Pay rises for UK business executives have once again easily outstripped average salary increases across the nation.
The Executive Remuneration report by consultants Deloitte found that the median basic salary increase last year for all full time executive directors in the FTSE 350 was 6.8%. This is up on the 6.5% in 2005 but down on the 7.1% of 2004.
The average increase in the UK’s seasonally adjusted average earnings was 3.9% in 2005.
Directors in the top 25% of positions reaped the biggest benefits, showing a 12% increase in their salaries.
Despite many companies claiming to push the diversity agenda, the number of female executives in FTSE 350 companies remains unchanged compared to last year.
Women’s representation on non-executive boards increase by 1%. Women now make up 3% of executive directors and one in ten non-executive directors.
Carol Arrowsmith, head of remuneration at Deloitte, said there was still a “huge gender imbalance in the boardroom”.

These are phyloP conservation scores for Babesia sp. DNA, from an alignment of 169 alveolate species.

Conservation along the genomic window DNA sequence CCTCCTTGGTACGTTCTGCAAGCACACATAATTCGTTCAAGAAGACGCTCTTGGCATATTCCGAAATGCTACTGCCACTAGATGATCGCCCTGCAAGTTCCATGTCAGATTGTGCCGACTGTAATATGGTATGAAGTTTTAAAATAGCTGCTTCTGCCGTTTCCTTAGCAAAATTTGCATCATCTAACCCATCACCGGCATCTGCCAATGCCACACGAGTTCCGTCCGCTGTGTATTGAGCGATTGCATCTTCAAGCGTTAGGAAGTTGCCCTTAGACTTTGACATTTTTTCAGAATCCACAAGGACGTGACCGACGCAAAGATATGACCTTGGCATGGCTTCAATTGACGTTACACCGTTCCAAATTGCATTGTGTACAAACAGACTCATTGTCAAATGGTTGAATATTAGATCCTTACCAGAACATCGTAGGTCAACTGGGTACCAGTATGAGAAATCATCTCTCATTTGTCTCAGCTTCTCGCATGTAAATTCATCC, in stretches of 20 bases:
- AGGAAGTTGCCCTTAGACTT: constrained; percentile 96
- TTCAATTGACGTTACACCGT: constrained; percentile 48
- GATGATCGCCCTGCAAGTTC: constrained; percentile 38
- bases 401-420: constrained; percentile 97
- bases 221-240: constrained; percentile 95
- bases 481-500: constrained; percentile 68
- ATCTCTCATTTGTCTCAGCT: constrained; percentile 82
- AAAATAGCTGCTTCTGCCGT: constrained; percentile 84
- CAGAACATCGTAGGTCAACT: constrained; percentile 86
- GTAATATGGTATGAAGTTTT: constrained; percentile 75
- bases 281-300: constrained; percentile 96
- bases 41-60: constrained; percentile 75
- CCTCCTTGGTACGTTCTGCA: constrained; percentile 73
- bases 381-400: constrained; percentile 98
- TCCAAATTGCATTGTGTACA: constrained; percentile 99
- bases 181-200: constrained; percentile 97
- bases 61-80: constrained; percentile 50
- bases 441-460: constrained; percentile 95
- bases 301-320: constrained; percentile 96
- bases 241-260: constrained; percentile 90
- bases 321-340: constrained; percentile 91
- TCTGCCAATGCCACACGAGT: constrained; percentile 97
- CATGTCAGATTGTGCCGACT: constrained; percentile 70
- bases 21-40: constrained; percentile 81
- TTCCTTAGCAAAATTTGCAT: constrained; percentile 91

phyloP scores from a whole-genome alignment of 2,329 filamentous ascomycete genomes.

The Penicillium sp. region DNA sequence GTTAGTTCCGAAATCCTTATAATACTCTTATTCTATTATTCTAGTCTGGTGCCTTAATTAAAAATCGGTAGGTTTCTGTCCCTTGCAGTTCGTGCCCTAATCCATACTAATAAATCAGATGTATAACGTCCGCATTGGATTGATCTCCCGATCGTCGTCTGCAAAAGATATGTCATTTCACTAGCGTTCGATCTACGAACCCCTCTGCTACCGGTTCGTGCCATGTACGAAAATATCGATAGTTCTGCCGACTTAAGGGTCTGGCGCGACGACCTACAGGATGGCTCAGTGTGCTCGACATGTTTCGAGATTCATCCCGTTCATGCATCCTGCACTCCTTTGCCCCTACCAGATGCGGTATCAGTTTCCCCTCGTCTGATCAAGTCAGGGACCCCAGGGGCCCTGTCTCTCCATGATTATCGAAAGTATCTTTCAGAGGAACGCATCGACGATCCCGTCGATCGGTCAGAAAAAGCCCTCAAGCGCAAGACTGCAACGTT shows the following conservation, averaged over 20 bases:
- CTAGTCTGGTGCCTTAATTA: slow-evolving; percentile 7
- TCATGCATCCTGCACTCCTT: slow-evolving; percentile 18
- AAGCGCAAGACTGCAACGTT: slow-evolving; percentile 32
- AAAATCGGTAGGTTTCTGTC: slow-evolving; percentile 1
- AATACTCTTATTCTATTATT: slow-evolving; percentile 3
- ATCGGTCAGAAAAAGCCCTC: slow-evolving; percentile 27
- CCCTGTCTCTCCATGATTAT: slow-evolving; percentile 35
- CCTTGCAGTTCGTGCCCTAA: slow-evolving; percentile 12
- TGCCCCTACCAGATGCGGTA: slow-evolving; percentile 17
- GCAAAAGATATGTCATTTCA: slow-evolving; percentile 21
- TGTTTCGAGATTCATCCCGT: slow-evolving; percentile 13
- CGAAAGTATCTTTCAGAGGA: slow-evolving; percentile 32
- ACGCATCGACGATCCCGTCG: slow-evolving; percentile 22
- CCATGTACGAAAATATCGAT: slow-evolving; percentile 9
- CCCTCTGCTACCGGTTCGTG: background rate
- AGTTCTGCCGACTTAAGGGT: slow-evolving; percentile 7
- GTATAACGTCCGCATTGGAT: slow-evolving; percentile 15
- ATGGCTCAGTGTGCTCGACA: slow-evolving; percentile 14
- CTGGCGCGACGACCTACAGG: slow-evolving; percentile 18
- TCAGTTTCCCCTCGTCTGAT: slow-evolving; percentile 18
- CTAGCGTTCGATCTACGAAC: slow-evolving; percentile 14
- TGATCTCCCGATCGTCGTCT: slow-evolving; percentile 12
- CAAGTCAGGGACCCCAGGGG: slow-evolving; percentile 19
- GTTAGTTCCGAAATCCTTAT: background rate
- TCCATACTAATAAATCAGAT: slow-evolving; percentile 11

She added that a drop in the total number of executives represented on boards had affected women because the roles that were often removed from board-level representation tended to be functions such as human resources or marketing, where women have traditionally been better represented.
The report showed that the number of FTSE executive directors on main boards fell by 6.5% over the past 12 months, adding up to a 20% drop in the past four years.
The 2003 Higgs Combined Code of Corporate Governance placed a greater emphasis on independent non-executive directors.